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Proposal would give the State powers to investigate universities quickly

It comes after a report last week into universities found “unacceptable” financial practices.

Image: Kurhan via Shutterstock

THE GOVERNMENT WILL support plans to increase its powers to appoint investigators to look into Irish universities.

Last week, the Public Accounts Committee released a report into financial irregularities at six universities across Ireland – in one case a university’s annual report was submitted 37 months after the year’s end.

At the moment, the Minister for Education and Skills has the power to appoint a visitor to investigate serious issues raised in relation to governance or management at a university.

But this can only happen after consulting with the President of the High Court and the governing body of the publicly-funded university.

However, because of the complex process involved, this power has never been used.

The new process will allow the government to appoint an investigator to look into issues at the university without a university’s permission and by passing the courts.

An example of a situation where an investigator could be called in would be where universities are late filing their annual audit reports.

At a press briefing at the Department of Education this afternoon, the Minister for Education Richard Bruton said the new powers would speed up the investigation process.

The old process of investigation, through the courts, is expected to be kept in place as an option in the event of more serious allegations and problems, the department said.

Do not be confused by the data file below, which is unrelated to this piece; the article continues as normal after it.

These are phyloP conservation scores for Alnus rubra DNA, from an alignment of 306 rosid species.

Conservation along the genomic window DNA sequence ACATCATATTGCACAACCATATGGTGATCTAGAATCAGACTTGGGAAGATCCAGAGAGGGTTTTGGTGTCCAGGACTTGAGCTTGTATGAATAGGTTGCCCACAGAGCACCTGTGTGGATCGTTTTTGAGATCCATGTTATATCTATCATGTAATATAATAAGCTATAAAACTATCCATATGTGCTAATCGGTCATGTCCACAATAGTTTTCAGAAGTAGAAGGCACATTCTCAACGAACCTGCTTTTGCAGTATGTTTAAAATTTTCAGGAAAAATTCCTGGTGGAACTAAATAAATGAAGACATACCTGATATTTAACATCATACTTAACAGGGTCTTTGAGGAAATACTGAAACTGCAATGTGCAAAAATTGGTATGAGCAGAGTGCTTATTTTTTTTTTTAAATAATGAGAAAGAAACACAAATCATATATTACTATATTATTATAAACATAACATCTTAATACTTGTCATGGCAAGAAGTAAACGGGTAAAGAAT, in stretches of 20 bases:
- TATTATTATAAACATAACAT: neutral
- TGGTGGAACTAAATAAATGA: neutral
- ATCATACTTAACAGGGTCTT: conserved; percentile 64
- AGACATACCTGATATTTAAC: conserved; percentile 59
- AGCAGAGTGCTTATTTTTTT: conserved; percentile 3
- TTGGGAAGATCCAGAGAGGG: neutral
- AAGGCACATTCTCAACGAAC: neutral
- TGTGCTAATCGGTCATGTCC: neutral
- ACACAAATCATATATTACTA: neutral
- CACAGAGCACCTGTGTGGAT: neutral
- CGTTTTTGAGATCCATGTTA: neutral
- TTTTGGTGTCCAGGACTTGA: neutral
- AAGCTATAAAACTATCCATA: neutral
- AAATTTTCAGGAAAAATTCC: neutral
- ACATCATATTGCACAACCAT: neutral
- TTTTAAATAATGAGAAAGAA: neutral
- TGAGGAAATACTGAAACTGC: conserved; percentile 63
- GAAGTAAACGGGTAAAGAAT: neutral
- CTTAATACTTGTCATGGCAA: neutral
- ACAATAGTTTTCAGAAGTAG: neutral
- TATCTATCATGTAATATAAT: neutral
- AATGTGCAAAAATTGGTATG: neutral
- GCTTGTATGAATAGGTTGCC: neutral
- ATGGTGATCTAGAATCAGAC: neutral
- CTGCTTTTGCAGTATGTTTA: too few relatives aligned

The proposal was being announced as part of the Technological Universities Bill which received the government’s approval following a clarification with teachers’ unions.

Technological Universities

As part of that bill, the government have announced the up-skilling of people based in rural areas, and aim to attract international talent to work in these universities.

Bruton said that the issue of up-skilling and was one that was brought up with international companies looking to relocate or invest in Ireland.

“When the IDA [Ireland's foreign direct investment body] did a review of their five-year-plan, a strong issue from all companies was the ‘war for talent’,” Bruton said. “That’s the battle they’re engaged in.”

“If [companies] want to bring employment to Ireland, they will look for the talent base and will go anywhere for that talent-base and we have to see that our regions are capable of responding to that.

To be a magnet to attract the most ambitious companies in the world, but also to look at the capacity of our own Irish companies, if they’re going to win markets to replace Britain, they’re going to have to offer that on the back of innovation, new offerings, designs, so it really ties back to that talent and innovation-based.

Minister for Higher Education Mary Mitchell-O’Connor said it had been brought up in boardrooms in the US and China.

“What was happening [was], the young people were leaving their regions, were going to Dublin or whatever universities or Institutions of Technologies they were going to, and then it was difficult to get them back.”

Read: University presidents showed ‘arrogance’ when questioned about financial misconduct, claims TD

Read: ‘€100,000 was spent on pens and medallions for retiring university staff’

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